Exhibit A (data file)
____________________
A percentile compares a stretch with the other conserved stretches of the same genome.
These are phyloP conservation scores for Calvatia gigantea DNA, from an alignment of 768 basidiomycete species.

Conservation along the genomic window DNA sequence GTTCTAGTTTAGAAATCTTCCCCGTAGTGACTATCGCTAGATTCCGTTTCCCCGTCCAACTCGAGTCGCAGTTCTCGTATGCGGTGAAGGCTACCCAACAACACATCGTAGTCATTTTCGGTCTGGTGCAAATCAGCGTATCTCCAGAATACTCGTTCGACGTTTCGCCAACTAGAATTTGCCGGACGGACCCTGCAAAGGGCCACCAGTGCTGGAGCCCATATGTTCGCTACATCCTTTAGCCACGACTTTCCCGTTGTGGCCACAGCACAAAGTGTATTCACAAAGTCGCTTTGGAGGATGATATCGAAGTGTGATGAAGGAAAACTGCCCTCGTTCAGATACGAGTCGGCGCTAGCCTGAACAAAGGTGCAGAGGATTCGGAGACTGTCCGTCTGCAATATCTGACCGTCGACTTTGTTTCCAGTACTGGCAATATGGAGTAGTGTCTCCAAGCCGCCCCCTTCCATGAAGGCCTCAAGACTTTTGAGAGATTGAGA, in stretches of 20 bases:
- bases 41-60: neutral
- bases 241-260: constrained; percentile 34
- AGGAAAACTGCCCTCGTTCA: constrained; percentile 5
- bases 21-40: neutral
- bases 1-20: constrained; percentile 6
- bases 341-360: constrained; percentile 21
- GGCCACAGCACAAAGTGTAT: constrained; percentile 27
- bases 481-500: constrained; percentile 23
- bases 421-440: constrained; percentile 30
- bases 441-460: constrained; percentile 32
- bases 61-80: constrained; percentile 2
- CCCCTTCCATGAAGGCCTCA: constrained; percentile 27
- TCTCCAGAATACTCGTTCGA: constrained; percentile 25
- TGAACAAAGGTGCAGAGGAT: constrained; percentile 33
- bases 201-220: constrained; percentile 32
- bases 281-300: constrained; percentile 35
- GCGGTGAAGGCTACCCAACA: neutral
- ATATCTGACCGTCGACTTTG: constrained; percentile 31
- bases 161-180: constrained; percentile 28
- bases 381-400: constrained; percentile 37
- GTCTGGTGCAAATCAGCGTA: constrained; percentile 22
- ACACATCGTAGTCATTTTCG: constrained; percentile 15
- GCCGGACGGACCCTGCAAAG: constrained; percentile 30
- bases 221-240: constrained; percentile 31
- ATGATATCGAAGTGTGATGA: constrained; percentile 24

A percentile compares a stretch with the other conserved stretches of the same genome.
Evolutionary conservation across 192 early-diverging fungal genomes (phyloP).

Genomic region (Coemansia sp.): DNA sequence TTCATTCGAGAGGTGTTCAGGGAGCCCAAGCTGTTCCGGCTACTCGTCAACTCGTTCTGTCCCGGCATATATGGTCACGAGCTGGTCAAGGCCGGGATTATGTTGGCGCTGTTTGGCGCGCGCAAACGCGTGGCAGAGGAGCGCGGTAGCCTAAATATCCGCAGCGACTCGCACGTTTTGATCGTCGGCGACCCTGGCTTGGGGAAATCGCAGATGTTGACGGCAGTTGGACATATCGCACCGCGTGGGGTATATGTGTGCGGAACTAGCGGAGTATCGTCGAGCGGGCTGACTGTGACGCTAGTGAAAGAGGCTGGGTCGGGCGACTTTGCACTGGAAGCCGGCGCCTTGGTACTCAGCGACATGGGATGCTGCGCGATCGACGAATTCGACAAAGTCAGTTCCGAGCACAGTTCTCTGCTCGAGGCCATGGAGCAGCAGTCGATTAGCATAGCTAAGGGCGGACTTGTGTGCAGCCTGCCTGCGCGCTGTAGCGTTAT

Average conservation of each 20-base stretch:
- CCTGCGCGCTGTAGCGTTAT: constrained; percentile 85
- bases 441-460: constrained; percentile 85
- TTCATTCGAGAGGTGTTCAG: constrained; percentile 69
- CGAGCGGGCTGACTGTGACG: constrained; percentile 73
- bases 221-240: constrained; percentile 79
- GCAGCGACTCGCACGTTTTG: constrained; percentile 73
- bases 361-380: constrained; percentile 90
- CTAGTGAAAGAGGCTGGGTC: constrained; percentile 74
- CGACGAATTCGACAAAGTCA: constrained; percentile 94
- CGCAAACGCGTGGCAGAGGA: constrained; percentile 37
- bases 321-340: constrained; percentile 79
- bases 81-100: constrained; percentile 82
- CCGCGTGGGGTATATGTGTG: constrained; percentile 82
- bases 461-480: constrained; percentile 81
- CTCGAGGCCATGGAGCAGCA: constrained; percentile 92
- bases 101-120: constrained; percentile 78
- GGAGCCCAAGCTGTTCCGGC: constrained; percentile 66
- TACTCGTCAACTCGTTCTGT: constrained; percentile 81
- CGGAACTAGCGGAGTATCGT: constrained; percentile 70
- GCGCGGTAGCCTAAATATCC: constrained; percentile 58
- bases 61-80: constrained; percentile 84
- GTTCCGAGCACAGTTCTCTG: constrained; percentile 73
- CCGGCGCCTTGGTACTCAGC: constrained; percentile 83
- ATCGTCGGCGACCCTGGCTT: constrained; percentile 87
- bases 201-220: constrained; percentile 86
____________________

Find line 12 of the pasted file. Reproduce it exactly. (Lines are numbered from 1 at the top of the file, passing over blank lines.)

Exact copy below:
- bases 421-440: constrained; percentile 30